Thomas Sutcliffe: Hollywood's tainted love

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The Independent Online

E Annie Proulx's short story "Brokeback Mountain" is a masterpiece of understatement, its subterranean fire fuelled by "years of things unsaid and now unsayable", as Proulx puts it in the story's most heartbreaking line. Ang Lee's film Brokeback Mountain, by contrast, is an object lesson in tactical muteness - a work that is sometimes silent when it should speak and at other times chatters nervously when it should be silent. And it's only when you compare their silences closely that you can see how wildly overpraised the film has been as an act of liberal courage.

I wouldn't want to argue that Brokeback Mountain is a bad film. There are so few Hollywood films that are as good, that it would be foolishly indulgent to dismiss this one casually. It seemed a little self-righteous to me - and solemnly over-protracted when the very core of the thing is brevity and speed ("the brilliant charge of their couplings was darkened by the sense of time flying, never enough time, never enough") but it undoubtedly achieves something of the story's deep ache in its final scene, when the grieving Ennis finds his dead lover's shirt hanging on a rail, nested touchingly inside his own.

It's only fair as well to concede that a film director (and screenwriter) has some problems that a writer does not. In one sense, for instance, Proulx's story contains no awkward silences at all. It's composed of words, and they never stop until the story does. In any case we're used to the fact that the voice of the writer occasionally replaces the voice of characters, so we don't fret when the latter fall silent. On screen, on the other hand, a long silence makes itself felt with particular force. When Jack and Ennis first meet, waiting outside the office of the man who hires them, their wordlessness acquires a tension simply because we expect actors to talk when they share a screen with each other.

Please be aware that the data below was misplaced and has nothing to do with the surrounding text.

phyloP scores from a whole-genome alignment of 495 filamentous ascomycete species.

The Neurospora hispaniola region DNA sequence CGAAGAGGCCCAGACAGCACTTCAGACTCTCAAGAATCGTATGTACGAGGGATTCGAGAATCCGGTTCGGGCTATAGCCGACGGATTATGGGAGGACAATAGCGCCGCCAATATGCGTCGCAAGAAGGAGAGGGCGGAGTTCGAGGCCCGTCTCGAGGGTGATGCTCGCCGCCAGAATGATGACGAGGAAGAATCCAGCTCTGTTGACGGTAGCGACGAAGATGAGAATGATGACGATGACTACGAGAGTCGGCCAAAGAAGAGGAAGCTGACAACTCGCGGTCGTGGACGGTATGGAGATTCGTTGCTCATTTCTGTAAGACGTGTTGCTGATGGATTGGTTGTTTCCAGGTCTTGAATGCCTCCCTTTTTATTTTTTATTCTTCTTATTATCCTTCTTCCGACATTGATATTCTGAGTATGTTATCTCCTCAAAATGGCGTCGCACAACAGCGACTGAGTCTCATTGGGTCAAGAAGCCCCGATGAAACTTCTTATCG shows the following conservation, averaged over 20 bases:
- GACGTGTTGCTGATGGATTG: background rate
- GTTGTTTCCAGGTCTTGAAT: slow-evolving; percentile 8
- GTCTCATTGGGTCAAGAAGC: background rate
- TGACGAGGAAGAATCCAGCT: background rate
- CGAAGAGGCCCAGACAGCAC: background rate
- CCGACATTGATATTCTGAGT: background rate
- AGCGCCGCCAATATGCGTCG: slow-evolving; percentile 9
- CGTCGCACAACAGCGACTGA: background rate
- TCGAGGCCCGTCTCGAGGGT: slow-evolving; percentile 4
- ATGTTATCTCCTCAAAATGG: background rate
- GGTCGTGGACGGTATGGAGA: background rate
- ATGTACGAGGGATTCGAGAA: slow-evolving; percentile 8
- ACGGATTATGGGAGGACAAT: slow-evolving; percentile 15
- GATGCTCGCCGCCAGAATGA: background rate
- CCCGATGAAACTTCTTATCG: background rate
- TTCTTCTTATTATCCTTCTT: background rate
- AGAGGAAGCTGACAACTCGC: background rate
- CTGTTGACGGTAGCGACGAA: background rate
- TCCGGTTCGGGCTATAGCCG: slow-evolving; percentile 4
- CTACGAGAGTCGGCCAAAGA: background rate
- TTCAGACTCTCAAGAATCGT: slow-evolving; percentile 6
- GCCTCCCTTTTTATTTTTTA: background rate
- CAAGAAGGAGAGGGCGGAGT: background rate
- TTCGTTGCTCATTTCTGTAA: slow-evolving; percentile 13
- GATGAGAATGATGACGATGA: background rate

Similarly, Proulx is able to insinuate in ways that a film-maker cannot. She writes: "He looked away from Jack's jaw, bruised blue from the hard punch Ennis had thrown him on the last day", and leaves us to ponder what the punch was about. Ang Lee, on the other hand, has to show the punch being thrown and craft some dialogue to lead up to it, or risk us mistaking this unexplained contusion as some kind of continuity error. Where Proulx can hint in passing at the consolations Jack found for his long separations from Ennis ("He had some money now and found ways to spend it on his buying trips"), Lee must interpolate a scene in which Jack cruises rent boys in Mexico, so that what was marginal becomes central.

But, that said, there are differences between the story and the film that point to another kind of problem. The most pointed of them concerns two excisions from the story's quoted dialogue - rather odd when you consider that virtually every line spoken in Proulx's story finds its way on to screen in some form or other. The first occurs when Jack and Ennis first have sex. The act takes place without any verbal preliminaries but at the critical moment Jack mutters "Gun's goin' off", which is the sort of thing that might put any first-time sexual partner off their stroke. But it's funny too, which is, I take it, why you won't hear it in the film. Because whatever else gay sex is in Hollywood, it isn't fun or lighthearted, and it must never, never be bathetic. Jack and Ennis are presented here as suffering their passion, not enjoying it - and although there is some sanction for this in the story, the sense of being seized and slammed into intimacy is even stronger on screen.

The other cut - one might almost go so far as to call it an expurgation - occurs when Jack and Ennis meet again after a four-year break. After a kiss that draws blood (that is in Proulx) Ennis says "Little darlin'", using an all-purpose endearment he also employs for horses and his daughters. Why no "Little darlin'" on screen? Because, I'm guessing, the makers of the film felt that audiences still aren't ready for man-to-man tenderness - rather than the customised man-to-man combat which is the film's main model for gay sex.

Indeed, the film-makers are so nervous that their leads might be seen as emasculated that they invent two new scenes, in which both Jack and Ennis demonstrate that they haven't turned cissy just because they like kissing each other. Jack faces down his bullying father-in-law, and Ennis beats up a foul-mouthed biker. And at these points it isn't the characters that protest too much but the film itself, spilling into explicit statement when the brave and the true thing to do would have been to leave the thing unsaid.

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